ADAPTIVE REMEDIATION OF THE SPACE DEBRIS ENVIRONMENT USING FEEDBACK CONTROL G. L. Somma, H.G. Lewis, C. Colombo
4th International Workshop on Space Debris Modelling and Remediation Paris, 06-08 June 2016
The Model – Model description – Object types and their interactions – Feedback controller for the space environment
The space debris problem •
Total number of debris is increasing
Look the problem from a wider prospective
Need to define mitigation strategies able to control the whole population
Credit: NASA, 2016
Research objectives Analyse debris control strategies
Define future mitigation measures
Investigate multiple adaptive control strategies
E.g. of research questions
Will it be more effective to act evenly in Low Earth Orbit or have different strategies in certain regions depending on the severity of the problem? Is it better and enough to focus on only one remediation measure (e.g. active debris removal) or use a synergy of multiple ones?
Create a space debris model with a feedback controller 4
Reality vs. Model and Controller
Observed population (telescopes and radars)
* Reality Model
* IADC = Inter-Agency Space Debris Coordination Committee UN = United Nations
Model description •
Deterministic sources-sink model [Wetherill, 1967] – Intrinsic collision probability [Wetherill, 1967] – Collision rate [Kessler and Cour-Palais, 1978] Simplified Model
Launch profile (Courtesy of ESA*)
Mean from 8-yr cycle
Collisions type (catastrophic/damaging)
Based on energy
Number of fragments: NASA Standard Break-up model [Johnson et al., 2001; Krisko, 2011]
A priori; fixed number
Drag: piecewise exponential atmospheric model [King-Hele, 1987; Vallado, 2013]
f(h, A, m)
a, e, A, M
Coupled non-linear first-order differential equations
* ESA = European Space Agency. ** ADR = Active Debris Removal
*** PMD = Post Mission Disposal
Object types and their interactions New launches
Integer PMD ADR Natural decay
Explosion fragments Collision fragments
Initial population: LEO* residing objects (Courtesy of ESA)
PMD with residual lifetime and level of compliance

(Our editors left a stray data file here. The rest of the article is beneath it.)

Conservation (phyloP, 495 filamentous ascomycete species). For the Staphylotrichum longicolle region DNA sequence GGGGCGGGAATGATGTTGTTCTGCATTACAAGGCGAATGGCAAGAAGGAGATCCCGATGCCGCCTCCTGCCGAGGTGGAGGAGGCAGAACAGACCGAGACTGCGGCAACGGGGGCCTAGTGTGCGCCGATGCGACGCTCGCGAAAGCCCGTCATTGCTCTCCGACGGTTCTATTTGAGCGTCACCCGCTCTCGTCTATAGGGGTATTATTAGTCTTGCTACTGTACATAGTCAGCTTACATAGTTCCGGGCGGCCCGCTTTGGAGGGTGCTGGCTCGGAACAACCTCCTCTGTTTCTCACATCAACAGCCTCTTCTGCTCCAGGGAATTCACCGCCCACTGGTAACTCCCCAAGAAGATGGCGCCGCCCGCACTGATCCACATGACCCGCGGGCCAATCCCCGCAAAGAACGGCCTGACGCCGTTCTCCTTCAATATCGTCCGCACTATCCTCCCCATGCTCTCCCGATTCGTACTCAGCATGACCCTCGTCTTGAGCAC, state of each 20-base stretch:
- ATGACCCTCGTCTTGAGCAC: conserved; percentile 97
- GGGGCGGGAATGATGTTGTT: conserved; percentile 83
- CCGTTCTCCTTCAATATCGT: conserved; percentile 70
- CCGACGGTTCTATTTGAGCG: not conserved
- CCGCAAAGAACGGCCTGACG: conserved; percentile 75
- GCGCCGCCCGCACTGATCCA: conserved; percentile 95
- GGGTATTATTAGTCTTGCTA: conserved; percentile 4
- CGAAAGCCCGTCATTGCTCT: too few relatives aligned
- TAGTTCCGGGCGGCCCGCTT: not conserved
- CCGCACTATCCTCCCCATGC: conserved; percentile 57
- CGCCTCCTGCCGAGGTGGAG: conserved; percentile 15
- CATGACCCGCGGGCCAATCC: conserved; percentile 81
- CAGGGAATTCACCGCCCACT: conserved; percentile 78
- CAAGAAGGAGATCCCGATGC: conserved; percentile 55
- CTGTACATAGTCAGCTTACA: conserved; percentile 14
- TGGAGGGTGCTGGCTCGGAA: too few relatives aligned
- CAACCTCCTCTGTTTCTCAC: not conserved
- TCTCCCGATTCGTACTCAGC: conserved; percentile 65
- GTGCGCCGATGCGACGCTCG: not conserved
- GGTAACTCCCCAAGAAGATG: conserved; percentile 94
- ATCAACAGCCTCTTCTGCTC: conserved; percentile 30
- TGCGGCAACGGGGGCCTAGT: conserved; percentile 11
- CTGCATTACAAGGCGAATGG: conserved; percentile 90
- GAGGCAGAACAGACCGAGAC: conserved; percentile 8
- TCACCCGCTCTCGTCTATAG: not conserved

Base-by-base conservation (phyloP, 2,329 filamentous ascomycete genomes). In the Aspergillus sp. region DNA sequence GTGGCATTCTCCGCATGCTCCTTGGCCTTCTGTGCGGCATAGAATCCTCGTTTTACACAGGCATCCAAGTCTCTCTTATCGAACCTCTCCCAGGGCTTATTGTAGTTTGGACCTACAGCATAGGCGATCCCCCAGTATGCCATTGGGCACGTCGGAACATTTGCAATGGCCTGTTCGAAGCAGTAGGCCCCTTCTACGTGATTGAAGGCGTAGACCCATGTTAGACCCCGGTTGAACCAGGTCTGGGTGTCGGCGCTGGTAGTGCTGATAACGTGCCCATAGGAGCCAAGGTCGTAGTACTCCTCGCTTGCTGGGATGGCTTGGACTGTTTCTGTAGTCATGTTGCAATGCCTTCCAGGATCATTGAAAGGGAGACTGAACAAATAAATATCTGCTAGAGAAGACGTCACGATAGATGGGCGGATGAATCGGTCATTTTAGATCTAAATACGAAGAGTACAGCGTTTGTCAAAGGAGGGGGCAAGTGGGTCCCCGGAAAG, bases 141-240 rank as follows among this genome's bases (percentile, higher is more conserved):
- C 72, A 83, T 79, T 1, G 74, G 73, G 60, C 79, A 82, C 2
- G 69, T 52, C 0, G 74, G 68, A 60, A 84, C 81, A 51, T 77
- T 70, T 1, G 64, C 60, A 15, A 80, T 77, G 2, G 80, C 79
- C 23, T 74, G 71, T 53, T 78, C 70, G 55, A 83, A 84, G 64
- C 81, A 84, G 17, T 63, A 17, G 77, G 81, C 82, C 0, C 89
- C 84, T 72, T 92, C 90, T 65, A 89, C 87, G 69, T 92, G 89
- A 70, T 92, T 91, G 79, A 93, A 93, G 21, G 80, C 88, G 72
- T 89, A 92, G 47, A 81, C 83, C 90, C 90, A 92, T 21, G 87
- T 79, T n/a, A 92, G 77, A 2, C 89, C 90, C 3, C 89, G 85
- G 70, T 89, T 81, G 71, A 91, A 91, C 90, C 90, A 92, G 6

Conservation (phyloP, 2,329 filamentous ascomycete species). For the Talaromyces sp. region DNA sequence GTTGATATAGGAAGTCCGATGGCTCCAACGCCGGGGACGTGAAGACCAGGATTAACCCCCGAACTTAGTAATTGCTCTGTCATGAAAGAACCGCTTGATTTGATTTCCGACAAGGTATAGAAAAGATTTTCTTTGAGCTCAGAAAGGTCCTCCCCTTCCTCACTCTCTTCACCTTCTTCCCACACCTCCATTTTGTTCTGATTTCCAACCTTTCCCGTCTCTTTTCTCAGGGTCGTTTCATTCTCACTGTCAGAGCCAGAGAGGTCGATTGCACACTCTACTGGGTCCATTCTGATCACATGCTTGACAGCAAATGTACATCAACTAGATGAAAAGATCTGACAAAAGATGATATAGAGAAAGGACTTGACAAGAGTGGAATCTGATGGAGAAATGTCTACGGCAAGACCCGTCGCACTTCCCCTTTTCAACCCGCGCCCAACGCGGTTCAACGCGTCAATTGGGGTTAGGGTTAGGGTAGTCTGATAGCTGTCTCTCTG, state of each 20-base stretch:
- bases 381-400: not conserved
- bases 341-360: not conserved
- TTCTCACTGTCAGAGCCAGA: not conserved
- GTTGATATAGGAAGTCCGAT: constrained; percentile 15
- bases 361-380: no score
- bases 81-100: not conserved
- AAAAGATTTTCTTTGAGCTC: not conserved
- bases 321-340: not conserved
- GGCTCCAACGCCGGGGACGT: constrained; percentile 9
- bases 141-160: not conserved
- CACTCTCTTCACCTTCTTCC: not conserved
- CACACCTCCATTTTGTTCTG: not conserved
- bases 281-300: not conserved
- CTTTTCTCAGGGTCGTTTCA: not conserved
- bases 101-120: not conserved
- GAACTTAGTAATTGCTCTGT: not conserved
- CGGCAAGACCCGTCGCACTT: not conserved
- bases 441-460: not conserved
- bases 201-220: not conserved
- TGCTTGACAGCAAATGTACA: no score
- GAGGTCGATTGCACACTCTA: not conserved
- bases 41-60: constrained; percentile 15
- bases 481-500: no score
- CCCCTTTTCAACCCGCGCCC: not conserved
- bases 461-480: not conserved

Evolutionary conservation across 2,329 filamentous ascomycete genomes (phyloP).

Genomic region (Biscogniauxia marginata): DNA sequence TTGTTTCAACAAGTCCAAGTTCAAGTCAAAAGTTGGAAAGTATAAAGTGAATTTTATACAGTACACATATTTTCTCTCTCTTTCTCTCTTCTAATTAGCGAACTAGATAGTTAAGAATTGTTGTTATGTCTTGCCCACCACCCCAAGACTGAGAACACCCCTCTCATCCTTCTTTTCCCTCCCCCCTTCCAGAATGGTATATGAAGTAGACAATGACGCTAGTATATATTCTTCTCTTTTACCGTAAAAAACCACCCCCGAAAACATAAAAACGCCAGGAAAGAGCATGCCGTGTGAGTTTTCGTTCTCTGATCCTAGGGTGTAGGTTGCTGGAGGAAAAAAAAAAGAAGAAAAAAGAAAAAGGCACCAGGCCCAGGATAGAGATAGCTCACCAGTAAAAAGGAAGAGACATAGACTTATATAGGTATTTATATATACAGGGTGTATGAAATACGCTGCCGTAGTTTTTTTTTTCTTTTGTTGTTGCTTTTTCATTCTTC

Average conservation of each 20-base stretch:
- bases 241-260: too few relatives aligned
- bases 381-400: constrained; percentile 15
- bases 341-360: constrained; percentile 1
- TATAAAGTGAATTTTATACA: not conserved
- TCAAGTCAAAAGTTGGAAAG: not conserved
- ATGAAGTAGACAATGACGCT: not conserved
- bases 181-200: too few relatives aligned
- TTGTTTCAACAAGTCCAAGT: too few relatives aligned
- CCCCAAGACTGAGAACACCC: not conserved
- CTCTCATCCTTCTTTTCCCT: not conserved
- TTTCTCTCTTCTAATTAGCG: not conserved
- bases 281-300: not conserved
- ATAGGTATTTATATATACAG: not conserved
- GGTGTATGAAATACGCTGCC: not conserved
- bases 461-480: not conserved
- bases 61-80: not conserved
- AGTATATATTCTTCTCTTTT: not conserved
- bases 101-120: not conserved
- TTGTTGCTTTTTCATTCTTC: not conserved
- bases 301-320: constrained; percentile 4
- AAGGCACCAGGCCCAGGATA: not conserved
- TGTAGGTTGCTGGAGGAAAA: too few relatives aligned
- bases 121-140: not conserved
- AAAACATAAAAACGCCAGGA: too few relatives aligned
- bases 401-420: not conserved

Main assumptions: – Circular orbits – No solar cycle and no solar radiation pressure – No other perturbations
* LEO = Low Earth Orbit
Proportional feedback controller
u (t ) k P e(t ) k P ( NT (t ) NT* ) e(t ) NT (t ) N
Previous work: [White and Lewis, 2014]
k P 0 umax k P emax k P umax
e(t ) 0
0 e(t ) emax
e(t ) emax 8
Validation: Comparison to the IADC 2013 study DAMAGE
Intacts Existing fragments
New fragments Total
Credit: IADC, 2013
Preliminary results: Analysis with a proportional control law Optimistic scenario •
90% compliance with PMD 25-yr rule
PMD starts in 2013, but acts from 2046 (2013+8+25)
Starts in 2020
Max 25 removals per year
Synergy of PMD and ADR
Simplified model of space debris population – Multi-attitude, multi-species – Fast quantitative results
– Working Proportional controller on ADR
Model assumptions and limitations – Circular bands – No solar cycle, solar activity
Validation of the model against IADC 2013 study
Preliminary results show the potential synergy of PMD and ADR
Future work Model upgrades: – 7 object types – Area and Mass classes
– Semi-major axis, eccentricity and inclination discretisation
Extend the controller – From Proportional to PID controller – ADR and PMD (residual lifetime, compliance)
Sensitivity analysis: – discretisation values (number and value of height, mass and area bins), – other inputs (initial population, launch traffic) – model behaviour (number of explosions and collisions).
– New features to be included: solar cycle, solar radiation pressure, eccentricity bins.
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Thank you for your attention Merci de votre attention
Gian Luigi Somma [email protected]
Astronautics research group, Faculty of Engineering and the Environment, University of Southampton, United Kingdom
ESA Space Debris Office
Part of this research was funded by the Doctoral Training Partnership through the EPSRC Grant EP/M50662X/1